Tacrolimus, the cornerstone immunosuppression after simultaneous pancreas and kidney transplantation, may exert nephrotoxic and diabetogenic effects. We therefore prospectively compared in an open-label, randomised, monocentric, 5-year follow-up study, a tacrolimus- and a sirolimus-based immunosuppressive regimen. Randomisation using the block method allowing a blind allocation was done at the time of surgery. All patients received anti-thymocyte globulin and maintenance therapy with
tacrolimus, mycophenolate mofetil and steroids. At month 3, tacrolimus was continued or replaced by sirolimus. The primary endpoint was kidney and pancreas graft survival at one and five years. Fifty patients were included in final analysis in each group. At one year, difference for kidney and pancreas graft survival between sirolimus and tacrolimus were 0 % (CI 90 % [-4.61 %, 4.61 %]) and 6 % (CI 90 % [-6.32 %, 18.32 %]) respectively. There was neither difference in renal and pancreas graft survival at 5 years. Thirty-four patients (68 %) in the sirolimus group versus 3 (6 %) in the tacrolimus group needed definitive withdrawal of the study drug. Despite non-inferiority of sirolimus compared to tacrolimus for kidney and pancreas graft survival, the high rate of sirolimus discontinuation does not favour its use as cornerstone therapy after SPK. NCT00693446.
Mr John O'Callaghan, Centre for Evidence in Transplantation, Nuffield Department of Surgical Sciences University of Oxford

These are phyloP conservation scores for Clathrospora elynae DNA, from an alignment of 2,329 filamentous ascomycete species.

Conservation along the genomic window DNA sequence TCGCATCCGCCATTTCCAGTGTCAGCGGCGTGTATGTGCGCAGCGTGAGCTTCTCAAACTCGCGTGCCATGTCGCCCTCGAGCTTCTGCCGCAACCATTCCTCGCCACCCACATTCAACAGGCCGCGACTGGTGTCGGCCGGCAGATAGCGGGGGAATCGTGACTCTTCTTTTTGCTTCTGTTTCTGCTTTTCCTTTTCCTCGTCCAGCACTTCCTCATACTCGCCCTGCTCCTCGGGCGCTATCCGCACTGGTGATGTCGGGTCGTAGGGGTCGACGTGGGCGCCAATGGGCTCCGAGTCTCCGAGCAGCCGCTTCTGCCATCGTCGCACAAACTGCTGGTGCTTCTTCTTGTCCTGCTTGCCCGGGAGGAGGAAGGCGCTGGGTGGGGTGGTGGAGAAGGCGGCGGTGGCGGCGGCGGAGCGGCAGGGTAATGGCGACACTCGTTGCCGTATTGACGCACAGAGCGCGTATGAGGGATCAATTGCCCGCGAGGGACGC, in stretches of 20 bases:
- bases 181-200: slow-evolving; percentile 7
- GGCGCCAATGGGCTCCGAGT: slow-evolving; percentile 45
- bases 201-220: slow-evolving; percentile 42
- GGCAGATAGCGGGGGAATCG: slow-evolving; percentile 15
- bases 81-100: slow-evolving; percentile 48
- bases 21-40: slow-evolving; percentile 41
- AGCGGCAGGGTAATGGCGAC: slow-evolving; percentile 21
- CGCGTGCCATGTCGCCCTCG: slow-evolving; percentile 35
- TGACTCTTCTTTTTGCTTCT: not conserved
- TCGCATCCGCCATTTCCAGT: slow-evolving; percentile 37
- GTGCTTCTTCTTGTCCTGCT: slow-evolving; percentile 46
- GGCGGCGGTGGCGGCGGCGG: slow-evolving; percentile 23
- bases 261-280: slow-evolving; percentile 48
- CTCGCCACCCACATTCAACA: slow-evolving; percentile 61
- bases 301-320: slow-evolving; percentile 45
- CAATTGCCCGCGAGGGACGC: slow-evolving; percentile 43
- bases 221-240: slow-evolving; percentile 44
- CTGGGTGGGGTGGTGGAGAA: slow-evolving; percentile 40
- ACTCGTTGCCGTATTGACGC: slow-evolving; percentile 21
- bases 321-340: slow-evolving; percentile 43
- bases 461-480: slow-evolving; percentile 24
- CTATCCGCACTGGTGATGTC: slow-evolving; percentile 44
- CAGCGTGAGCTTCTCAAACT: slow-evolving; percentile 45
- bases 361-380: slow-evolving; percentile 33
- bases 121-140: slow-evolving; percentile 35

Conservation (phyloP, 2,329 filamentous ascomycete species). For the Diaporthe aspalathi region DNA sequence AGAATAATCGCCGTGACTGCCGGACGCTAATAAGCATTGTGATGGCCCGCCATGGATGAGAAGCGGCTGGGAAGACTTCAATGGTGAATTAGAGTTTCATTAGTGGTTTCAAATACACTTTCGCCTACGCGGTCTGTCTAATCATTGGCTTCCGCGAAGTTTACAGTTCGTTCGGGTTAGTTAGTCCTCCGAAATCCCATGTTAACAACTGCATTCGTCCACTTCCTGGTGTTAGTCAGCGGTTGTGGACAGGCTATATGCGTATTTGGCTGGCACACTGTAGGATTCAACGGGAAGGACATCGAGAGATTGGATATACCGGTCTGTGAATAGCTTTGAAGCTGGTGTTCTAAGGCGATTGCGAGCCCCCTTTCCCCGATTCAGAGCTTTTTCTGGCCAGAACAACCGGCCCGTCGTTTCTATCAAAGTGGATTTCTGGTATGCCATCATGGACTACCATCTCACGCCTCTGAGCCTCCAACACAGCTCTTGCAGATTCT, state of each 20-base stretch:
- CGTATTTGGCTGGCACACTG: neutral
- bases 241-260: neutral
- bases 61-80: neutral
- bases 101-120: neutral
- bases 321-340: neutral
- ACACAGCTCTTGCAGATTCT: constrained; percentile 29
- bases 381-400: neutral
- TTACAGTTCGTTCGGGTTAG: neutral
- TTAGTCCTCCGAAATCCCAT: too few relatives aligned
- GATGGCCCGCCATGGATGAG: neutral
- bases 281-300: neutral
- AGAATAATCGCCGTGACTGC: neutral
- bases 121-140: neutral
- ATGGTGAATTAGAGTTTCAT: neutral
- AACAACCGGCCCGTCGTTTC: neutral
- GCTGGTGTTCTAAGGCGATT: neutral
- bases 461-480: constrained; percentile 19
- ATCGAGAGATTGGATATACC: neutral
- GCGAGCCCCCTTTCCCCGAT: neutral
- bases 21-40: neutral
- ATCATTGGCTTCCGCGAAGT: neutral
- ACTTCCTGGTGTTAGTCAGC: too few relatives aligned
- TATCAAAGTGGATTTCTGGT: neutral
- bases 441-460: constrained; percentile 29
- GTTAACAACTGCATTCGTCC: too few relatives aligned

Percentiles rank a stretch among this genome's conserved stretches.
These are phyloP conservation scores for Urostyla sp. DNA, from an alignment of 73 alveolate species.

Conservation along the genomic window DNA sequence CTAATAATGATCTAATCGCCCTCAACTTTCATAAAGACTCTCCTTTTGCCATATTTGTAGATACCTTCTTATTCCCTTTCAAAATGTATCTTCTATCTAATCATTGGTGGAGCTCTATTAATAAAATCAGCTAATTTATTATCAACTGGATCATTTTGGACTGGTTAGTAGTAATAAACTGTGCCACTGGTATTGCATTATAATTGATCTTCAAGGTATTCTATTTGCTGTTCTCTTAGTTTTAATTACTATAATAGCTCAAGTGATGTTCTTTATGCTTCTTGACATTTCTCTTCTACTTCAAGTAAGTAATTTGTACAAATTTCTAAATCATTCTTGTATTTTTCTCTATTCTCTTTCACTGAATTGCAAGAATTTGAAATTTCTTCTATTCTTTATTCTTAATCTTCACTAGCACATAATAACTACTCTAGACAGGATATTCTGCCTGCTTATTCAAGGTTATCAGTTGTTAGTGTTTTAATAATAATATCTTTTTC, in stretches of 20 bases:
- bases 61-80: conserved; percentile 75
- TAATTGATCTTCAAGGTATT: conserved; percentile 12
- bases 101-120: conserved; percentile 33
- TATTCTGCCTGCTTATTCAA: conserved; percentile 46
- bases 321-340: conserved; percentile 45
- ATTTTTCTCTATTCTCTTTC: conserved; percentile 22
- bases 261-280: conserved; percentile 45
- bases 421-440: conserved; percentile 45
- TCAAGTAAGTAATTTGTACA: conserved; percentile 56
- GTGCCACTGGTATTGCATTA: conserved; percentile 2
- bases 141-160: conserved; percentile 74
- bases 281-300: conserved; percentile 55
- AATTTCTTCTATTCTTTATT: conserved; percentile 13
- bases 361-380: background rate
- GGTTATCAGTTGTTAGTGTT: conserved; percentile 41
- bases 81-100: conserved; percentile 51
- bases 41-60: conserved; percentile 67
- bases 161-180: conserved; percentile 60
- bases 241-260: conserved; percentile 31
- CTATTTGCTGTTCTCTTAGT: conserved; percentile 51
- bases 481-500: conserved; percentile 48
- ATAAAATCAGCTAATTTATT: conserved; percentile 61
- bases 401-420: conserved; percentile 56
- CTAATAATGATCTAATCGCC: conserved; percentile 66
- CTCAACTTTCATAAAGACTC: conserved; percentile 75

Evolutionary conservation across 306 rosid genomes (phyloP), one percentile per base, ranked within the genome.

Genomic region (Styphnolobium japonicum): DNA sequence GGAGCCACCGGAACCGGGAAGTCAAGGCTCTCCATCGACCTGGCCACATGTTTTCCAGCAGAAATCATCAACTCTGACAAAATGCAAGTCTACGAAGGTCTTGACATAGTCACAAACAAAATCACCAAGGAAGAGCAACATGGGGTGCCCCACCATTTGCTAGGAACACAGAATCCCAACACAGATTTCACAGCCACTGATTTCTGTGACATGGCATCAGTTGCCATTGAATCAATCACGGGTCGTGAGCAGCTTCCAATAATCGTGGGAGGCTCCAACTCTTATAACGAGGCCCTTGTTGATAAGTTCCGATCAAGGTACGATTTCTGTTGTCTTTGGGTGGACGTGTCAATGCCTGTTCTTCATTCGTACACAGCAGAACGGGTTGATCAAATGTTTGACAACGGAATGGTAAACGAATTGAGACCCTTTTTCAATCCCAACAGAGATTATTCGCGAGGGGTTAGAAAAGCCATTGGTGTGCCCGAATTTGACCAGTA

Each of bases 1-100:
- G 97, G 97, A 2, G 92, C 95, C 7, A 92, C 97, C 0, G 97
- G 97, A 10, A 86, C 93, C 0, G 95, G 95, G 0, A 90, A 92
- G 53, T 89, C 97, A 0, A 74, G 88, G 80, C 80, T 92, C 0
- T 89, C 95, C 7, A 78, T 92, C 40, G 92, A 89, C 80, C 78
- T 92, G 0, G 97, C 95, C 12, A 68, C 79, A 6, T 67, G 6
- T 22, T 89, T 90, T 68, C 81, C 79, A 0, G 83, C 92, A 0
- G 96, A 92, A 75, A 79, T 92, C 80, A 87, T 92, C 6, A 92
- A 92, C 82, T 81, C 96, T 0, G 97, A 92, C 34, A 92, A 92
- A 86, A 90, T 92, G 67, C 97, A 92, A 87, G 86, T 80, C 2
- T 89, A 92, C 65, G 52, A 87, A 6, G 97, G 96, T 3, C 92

This is a good quality study of immune suppression for Simultaneous Pancreas and Kidney (SPK) transplantation. The study used a centralised, block randomisation, with intention to treat analysis, but no blinding to treatment of the patients or clinicians. The report does use the slightly misleading term “blind allocation”, which the authors use for allocation concealment, and not true blinding, as this was an open-label study. The conclusion of this study is that sirolimus was non-inferior to tacrolimus for SPK graft survival. This may be true in the intention to treat analysis, however the huge proportion (68%) that had to
be converted off sirolimus due to complications make a non-inferiority conclusion slightly meaningless. There were also 2 protocol amendments mandated to delay sirolimus introduction because of complications. All 7 patients who were randomised to sirolimus and started from day 1 after surgery had to change treatment. The first protocol amendment meant that immune suppression drugs did not start until day 7 after surgery, but 4/5 starting on sirolimus had to change treatment, making a second protocol change necessary. After this point sirolimus was not initiated until 90 days after surgery and tacrolimus was used in both arms up until this point. Overall the study amendments and results mean that sirolimus cannot be supported as standard immune suppression after SPK.
The aim of this study was to compare a tacrolimus (TAC)-based immunosuppressive regimen with a sirolimus (SRL)-based immunosuppressive regimen after simultaneous pancreas and kidney (SPK) transplantation during a follow-up period of 5 years.
Patients were randomised to either the tacrolimus group or the sirolimus group.
Simultaneous pancreas and kidney transplant recipients
The primary outcome of this study was pancreas and kidney graft survival at 12 and 60 months post-transplant. The secondary outcomes were acute rejection rate, patient survival, kidney and pancreas graft survival, renal function, histology of renal graft, pancreas graft function, and safety and tolerablility (accrording to pre-defined variables).